Looking ahead at what’s to come, then looking back at what happened is a fun-yet-truthful endeavor. It turns out that, along the way, we we have been just where we needed to be for that time. It doesn’t mean we didn’t make mistakes; we made our share. It does mean that each turning point led us to new opportunities and new ways to create value for clients. Here’s a quick insider’s journey…
Like most new firms, Storyminers was born of necessity, opportunity, and desire. After being downsized from my eVisionary role at IBM Global Services, I wanted (and needed) to work. There was a growing demand for better customer experiences and better company operations, given all the digital developments of the dot.com era. Also, I felt an inner urge to see what kind of good I could wreak on the world with new tools that gave voice and volume using my people-centered and outcome-oriented mindset.
It was 20 years ago today (November 29, 2000) that the dot-com bubble burst. After rampant speculation and a NASDAQ gain of 400%, the high-tech market lost 78% of its value by October 2002, thanks to companies that had more bark than bite.
I was unnerved that year, yet I felt heartened. I knew that the tools co-founder Thom Milkovic and I were starting the business with had their roots in creating real value. The kind clients can measure. There was nothing speculative about the approach.
Before going on, I’d like to tell you about Thom. He’s a Renaissance guy born in our age. An artist, photographer, filmmaker, designer, UX expert, and copywriter. Thom has a way of stripping all the BS away from an idea then shaping it into something people want to be with, use, and enjoy. I always feel lucky when I get to work with him.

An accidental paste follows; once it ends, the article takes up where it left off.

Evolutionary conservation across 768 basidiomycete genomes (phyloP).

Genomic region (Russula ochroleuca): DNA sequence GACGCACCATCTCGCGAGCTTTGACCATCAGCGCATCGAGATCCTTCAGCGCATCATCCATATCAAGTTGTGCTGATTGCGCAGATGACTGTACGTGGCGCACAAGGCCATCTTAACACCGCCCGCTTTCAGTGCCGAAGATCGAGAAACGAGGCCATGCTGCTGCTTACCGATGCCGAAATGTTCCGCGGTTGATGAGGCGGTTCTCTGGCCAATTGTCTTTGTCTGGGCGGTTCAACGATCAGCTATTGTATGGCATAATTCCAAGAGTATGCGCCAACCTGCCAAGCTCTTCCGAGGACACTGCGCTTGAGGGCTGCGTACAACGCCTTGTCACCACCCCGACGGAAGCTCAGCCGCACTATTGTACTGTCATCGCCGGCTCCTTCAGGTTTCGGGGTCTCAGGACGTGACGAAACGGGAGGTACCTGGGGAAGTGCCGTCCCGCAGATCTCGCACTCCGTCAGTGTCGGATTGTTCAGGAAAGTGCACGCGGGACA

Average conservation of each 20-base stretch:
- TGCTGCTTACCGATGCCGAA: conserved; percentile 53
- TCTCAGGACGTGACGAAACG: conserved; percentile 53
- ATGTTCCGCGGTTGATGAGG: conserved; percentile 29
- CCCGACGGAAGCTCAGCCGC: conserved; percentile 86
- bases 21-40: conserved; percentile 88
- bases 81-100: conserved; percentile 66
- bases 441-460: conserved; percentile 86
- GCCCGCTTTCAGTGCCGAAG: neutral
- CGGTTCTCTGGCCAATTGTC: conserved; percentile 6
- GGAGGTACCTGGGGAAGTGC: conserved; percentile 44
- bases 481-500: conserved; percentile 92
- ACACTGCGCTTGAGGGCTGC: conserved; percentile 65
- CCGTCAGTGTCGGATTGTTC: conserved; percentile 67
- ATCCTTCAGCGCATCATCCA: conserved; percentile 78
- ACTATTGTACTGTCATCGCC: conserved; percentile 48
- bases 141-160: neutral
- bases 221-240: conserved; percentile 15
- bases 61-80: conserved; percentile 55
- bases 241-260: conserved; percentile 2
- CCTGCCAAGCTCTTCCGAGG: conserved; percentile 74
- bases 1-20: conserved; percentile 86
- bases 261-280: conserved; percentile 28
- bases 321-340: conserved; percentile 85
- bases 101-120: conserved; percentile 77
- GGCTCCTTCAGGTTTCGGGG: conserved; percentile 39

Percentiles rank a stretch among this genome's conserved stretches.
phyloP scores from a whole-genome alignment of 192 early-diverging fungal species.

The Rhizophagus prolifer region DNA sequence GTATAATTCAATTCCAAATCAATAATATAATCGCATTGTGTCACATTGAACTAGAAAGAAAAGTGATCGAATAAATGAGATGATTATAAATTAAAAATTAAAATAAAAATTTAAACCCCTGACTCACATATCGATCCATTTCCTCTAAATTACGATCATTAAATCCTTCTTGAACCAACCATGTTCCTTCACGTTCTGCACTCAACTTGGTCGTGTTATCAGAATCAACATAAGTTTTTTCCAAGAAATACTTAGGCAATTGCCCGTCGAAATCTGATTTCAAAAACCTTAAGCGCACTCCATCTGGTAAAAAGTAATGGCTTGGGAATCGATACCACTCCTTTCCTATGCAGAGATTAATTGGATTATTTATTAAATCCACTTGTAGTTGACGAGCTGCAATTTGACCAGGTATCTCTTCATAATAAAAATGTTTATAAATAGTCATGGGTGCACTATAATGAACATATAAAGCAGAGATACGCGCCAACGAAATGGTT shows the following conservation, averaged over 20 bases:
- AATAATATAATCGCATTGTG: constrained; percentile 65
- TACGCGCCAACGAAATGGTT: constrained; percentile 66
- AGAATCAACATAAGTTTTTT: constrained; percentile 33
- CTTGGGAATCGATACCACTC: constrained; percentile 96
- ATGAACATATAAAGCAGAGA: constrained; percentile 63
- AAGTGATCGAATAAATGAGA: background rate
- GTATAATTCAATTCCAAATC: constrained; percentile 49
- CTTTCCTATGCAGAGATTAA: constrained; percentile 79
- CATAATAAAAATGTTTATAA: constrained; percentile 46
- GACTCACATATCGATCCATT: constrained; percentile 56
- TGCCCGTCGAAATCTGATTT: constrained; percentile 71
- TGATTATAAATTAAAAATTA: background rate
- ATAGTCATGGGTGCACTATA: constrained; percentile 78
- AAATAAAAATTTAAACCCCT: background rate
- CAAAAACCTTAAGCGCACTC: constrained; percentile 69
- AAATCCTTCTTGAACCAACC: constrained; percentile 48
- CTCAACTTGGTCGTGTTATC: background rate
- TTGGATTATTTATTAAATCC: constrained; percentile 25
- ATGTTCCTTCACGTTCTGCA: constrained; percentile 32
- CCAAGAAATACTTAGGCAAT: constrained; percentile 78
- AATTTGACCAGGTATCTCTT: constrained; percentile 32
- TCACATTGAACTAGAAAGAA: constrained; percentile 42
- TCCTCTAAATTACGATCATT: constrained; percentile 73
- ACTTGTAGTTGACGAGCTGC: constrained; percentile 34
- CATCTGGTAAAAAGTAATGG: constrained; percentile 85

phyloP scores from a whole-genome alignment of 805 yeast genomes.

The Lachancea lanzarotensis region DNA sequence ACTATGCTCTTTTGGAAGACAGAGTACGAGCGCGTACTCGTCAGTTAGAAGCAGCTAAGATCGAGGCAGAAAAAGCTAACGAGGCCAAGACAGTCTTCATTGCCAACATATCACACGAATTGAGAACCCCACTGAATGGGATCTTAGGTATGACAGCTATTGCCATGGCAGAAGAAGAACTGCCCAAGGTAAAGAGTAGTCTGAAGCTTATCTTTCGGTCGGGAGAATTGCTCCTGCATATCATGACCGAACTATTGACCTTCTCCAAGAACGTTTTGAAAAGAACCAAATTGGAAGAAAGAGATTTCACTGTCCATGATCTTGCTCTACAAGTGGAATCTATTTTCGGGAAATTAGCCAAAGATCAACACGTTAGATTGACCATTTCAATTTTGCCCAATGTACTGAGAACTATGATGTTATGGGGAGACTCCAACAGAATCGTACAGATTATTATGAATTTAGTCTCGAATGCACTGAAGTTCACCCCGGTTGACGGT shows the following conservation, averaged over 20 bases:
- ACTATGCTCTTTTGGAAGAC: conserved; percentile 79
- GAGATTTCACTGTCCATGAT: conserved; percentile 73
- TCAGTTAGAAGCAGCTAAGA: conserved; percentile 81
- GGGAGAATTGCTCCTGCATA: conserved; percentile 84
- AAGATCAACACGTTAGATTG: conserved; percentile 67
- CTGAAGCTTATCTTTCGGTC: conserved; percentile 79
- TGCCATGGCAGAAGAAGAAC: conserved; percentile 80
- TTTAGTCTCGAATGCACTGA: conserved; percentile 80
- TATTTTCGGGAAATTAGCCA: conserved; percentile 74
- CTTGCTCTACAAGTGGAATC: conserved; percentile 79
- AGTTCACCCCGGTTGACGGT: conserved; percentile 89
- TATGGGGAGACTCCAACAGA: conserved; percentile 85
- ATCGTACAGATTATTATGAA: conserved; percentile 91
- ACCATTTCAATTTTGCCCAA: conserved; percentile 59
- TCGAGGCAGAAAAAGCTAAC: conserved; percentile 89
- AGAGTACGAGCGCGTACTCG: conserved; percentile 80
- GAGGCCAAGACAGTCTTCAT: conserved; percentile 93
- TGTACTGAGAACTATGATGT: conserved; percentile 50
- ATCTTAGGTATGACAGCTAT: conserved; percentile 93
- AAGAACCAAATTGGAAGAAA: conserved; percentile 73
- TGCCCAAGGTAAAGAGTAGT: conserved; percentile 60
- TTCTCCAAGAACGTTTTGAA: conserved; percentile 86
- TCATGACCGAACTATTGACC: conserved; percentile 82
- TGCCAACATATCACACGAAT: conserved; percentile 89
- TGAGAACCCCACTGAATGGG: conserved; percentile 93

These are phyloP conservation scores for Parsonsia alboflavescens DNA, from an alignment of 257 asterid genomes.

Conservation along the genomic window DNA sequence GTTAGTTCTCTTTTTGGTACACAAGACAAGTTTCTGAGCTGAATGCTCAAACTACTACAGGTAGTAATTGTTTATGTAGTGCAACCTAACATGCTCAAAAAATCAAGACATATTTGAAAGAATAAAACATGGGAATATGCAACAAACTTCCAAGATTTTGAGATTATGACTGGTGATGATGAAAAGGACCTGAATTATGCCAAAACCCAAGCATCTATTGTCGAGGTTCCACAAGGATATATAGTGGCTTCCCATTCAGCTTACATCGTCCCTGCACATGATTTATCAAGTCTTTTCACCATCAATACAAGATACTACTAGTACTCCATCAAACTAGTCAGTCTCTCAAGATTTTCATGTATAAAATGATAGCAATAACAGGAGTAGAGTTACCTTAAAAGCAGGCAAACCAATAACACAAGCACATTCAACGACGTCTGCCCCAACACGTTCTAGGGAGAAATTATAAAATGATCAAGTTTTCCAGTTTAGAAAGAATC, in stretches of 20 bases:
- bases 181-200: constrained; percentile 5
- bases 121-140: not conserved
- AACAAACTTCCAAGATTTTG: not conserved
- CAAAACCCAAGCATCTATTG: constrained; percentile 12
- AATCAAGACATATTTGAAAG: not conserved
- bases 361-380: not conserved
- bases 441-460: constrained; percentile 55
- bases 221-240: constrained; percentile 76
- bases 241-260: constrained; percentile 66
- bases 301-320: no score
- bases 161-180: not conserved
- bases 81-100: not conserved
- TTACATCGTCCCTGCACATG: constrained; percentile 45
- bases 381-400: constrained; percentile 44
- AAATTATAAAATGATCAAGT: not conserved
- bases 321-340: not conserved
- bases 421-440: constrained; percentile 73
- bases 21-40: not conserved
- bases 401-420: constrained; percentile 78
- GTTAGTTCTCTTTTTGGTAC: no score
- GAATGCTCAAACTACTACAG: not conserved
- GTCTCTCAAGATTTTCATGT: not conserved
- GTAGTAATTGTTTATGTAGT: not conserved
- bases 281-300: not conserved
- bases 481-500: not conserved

Thom and I pooled our resources, leads, and thinking, and sold six clients on six calls. We learned that the name, Storyminers, and the story about helping companies find their stories first worked. We were on our way.
Thom and I enjoyed helping several mid-market companies pivot their brands to take advantage of digital. We helped the first:
Then, we leaned into experience design because I saw what it could do for IBM’s clients and eagerly wanted that success again. It was hard. Clients weren’t ready yet to undertake customer experience and business design work (yet). We had to work extremely hard to earn our position in the customer-experience-with-operational-improvements space.
Next, Thom found love, focused on photography (we continue to collaborate occasionally), and moved to California.
Eventually, the business world woke up to Customer Experience, and Storyminers found itself well-positioned, busy, and with larger clients. With a new, now-signature, teams of specialists, we were asked to:
The results encouraged us—and helped build our reputation. We advanced our methods on each assignment, shortened our delivery times, and brought about better outcomes for clients and their customers.
We practiced innovation internally and developed numerous new techniques to help clients find their next direction, then get there successfully. These include but aren’t limited to:
It was about half-way through all of this innovative work that we realized what our superpower was:
WE HELP PEOPLE GET COMFORTABLE WITH THE FUTURE.
We realized what our clients already knew. We were in the buy-in business. Clients hire us to help them see which ways they can go, get everyone on the same page, and stay around to ensure that what they build for the business is on-brand and delivers value.
So we got to work on complex and highly impactful customer experience engagements. Organizations’ innovation teams asked us to help them find their ways forward, then make the paths clear. We also supported significant transformations. Company leaders asked us to stay on after the innovation phase to help with adoption. For every big brand we helped, we helped at least a few mid-market and smaller ones. Here are a few from Storyminers 2.0: